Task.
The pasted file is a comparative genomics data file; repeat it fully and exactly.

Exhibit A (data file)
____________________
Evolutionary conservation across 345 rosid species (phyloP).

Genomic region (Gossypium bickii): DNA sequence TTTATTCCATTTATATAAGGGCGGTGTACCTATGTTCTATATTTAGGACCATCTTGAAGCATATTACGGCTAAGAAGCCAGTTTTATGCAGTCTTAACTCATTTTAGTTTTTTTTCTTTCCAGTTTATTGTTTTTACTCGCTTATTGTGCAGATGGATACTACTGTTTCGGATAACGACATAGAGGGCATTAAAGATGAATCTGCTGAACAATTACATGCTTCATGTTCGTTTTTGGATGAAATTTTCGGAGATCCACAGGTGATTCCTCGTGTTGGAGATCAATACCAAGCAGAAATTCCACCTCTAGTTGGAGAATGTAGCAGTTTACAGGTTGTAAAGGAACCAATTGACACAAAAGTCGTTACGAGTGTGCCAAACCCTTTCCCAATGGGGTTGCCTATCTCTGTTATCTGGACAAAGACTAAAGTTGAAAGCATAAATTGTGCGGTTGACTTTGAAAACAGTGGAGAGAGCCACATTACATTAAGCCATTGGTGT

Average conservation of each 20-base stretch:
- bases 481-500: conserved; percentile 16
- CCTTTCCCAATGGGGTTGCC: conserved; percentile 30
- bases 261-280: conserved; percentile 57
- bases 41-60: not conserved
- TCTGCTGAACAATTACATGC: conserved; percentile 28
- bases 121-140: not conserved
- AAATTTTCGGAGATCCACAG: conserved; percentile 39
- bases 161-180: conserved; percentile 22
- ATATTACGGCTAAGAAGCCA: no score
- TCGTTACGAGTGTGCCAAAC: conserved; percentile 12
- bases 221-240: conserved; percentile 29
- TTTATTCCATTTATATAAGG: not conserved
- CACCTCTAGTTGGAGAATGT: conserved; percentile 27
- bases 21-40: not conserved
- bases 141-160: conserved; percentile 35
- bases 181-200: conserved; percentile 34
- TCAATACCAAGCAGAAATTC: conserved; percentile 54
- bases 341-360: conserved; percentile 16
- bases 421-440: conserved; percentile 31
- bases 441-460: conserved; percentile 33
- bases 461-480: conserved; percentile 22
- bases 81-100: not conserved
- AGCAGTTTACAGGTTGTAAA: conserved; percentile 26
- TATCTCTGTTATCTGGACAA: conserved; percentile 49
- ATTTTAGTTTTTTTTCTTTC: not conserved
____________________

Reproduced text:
Evolutionary conservation across 345 rosid species (phyloP).

Genomic region (Gossypium bickii): DNA sequence TTTATTCCATTTATATAAGGGCGGTGTACCTATGTTCTATATTTAGGACCATCTTGAAGCATATTACGGCTAAGAAGCCAGTTTTATGCAGTCTTAACTCATTTTAGTTTTTTTTCTTTCCAGTTTATTGTTTTTACTCGCTTATTGTGCAGATGGATACTACTGTTTCGGATAACGACATAGAGGGCATTAAAGATGAATCTGCTGAACAATTACATGCTTCATGTTCGTTTTTGGATGAAATTTTCGGAGATCCACAGGTGATTCCTCGTGTTGGAGATCAATACCAAGCAGAAATTCCACCTCTAGTTGGAGAATGTAGCAGTTTACAGGTTGTAAAGGAACCAATTGACACAAAAGTCGTTACGAGTGTGCCAAACCCTTTCCCAATGGGGTTGCCTATCTCTGTTATCTGGACAAAGACTAAAGTTGAAAGCATAAATTGTGCGGTTGACTTTGAAAACAGTGGAGAGAGCCACATTACATTAAGCCATTGGTGT

Average conservation of each 20-base stretch:
- bases 481-500: conserved; percentile 16
- CCTTTCCCAATGGGGTTGCC: conserved; percentile 30
- bases 261-280: conserved; percentile 57
- bases 41-60: not conserved
- TCTGCTGAACAATTACATGC: conserved; percentile 28
- bases 121-140: not conserved
- AAATTTTCGGAGATCCACAG: conserved; percentile 39
- bases 161-180: conserved; percentile 22
- ATATTACGGCTAAGAAGCCA: no score
- TCGTTACGAGTGTGCCAAAC: conserved; percentile 12
- bases 221-240: conserved; percentile 29
- TTTATTCCATTTATATAAGG: not conserved
- CACCTCTAGTTGGAGAATGT: conserved; percentile 27
- bases 21-40: not conserved
- bases 141-160: conserved; percentile 35
- bases 181-200: conserved; percentile 34
- TCAATACCAAGCAGAAATTC: conserved; percentile 54
- bases 341-360: conserved; percentile 16
- bases 421-440: conserved; percentile 31
- bases 441-460: conserved; percentile 33
- bases 461-480: conserved; percentile 22
- bases 81-100: not conserved
- AGCAGTTTACAGGTTGTAAA: conserved; percentile 26
- TATCTCTGTTATCTGGACAA: conserved; percentile 49
- ATTTTAGTTTTTTTTCTTTC: not conserved